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Fed holds rates at near-zero as it watches progress on vaccinations

Brian Cheung
·Reporter
·3 min read
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The Federal Reserve on Wednesday decided to keep interest rates at near-zero in its first meeting of 2021, extending the central bank’s easy monetary policy as the COVID-19 vaccine rollout continues.

“The pace of the recovery in economic activity and employment has moderated in recent months, with weakness concentrated in the sectors most adversely affected by the pandemic,” the Federal Open Market Committee added to its updated policy statement.

The language replaces December language noting that economic activity and employment remain “well below their levels at the beginning of [2020].” The economy still remains more than 9.8 million payrolls short of its pre-pandemic level.

The central bank continues to see “considerable risks” to the economic outlook, but axed language from December that specifically pinned these risks to the “medium term” time horizon.

In another tweak to its December statement, the Fed added that it will watch “progress on vaccinations” with regard to the path of the economy.

In addition to keeping rates at near-zero, the Fed also said it plans on ending the previously-scheduled one-month term repo operations in the beginning of February, citing “sustained smooth functioning of short-term U.S. dollar funding markets.”

Fed watchers expected little to no action on Wednesday as the central bank defers to Capitol Hill and the White House on delivering further stimulus.

Fed Chairman Jerome Powell has said the support will be needed to bridge households and businesses into the post-pandemic economy, which economists hope will arrive by the second half of this year. Treasury Secretary Janet Yellen (Powell’s predecessor as Fed Chair) and the rest of the newly-minted Biden administration are pitching a $1.9 trillion package.

In the meantime, the Fed continues to purchase at least $120 billion in U.S. Treasuries and mortgage-backed securities each month, a pace that the FOMC will maintain until “substantial further progress” is made on the recovery.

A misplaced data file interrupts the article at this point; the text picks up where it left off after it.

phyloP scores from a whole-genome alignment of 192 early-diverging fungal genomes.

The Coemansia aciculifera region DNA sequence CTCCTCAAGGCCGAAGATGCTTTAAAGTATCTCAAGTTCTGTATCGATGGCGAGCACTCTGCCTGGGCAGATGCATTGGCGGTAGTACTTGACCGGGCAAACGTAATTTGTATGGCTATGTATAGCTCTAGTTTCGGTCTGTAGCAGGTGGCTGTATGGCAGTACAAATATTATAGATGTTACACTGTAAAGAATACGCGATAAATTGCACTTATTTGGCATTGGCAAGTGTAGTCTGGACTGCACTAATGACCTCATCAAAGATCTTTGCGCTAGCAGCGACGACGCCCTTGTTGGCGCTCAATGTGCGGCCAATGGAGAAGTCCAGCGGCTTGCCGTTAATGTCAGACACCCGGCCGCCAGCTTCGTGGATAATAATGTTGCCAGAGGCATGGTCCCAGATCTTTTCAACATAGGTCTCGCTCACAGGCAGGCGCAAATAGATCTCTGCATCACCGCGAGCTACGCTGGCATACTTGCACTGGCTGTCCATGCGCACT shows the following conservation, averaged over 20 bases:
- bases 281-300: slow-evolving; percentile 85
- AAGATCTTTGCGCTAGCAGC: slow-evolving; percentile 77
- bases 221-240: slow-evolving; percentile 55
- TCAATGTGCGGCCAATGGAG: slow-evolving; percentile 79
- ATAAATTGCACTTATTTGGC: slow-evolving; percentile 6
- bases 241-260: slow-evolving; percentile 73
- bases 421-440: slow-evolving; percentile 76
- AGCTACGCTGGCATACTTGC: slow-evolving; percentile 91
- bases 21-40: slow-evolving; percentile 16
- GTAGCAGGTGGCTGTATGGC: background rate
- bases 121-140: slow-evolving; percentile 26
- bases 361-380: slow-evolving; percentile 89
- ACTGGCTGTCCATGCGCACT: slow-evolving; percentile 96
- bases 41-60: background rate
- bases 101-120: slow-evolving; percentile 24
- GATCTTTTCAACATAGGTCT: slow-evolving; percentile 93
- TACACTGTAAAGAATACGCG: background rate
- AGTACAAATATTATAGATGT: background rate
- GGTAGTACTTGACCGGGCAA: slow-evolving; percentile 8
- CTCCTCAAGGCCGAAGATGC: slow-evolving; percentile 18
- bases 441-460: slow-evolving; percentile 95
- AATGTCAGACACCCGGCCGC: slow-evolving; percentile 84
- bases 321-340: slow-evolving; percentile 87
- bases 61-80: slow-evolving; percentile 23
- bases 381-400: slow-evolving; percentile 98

Fed officials have been vague about what would qualify as “substantial further progress,” but the central bank has said its goals are to reduce shortfalls of employment while modestly overshooting its 2% target on inflation.

“If progress toward our goals were to slow, the guidance would convey our intention to increase policy accommodation through a lower expected path of the federal funds rate and a higher expected path of the balance sheet,” Powell said in a press conference Wednesday.

Federal Reserve Chairman Jerome Powell testifies before a House Financial Services Committee hearing on Capitol Hill in Washington, Wednesday, Dec. 2, 2020. (Greg Nash/Pool via AP)
Federal Reserve Chairman Jerome Powell testifies before a House Financial Services Committee hearing on Capitol Hill in Washington, Wednesday, Dec. 2, 2020. (Greg Nash/Pool via AP)

As the first policy-setting meeting of the calendar year, a new cast of the FOMC members have rotated into voting roles. All of the 12 reserve bank presidents participate in the meetings but only four have votes in the final decisions. For 2021 those four presidents are Atlanta’s Raphael Bostic, Chicago’s Charles Evans, Richmond’s Thomas Barkin, and San Francisco’s Mary Daly.

New York’s John Williams and the Federal Reserve Board’s six governors in Washington are permanent voters. This week’s meeting marks the first for Christopher Waller as a Fed governor.

The decision on Wednesday was unanimous among the FOMC voters.

The Fed’s next scheduled policy-setting meeting is scheduled for March 16 and 17.

Brian Cheung is a reporter covering the Fed, economics, and banking for Yahoo Finance. You can follow him on Twitter @bcheungz.

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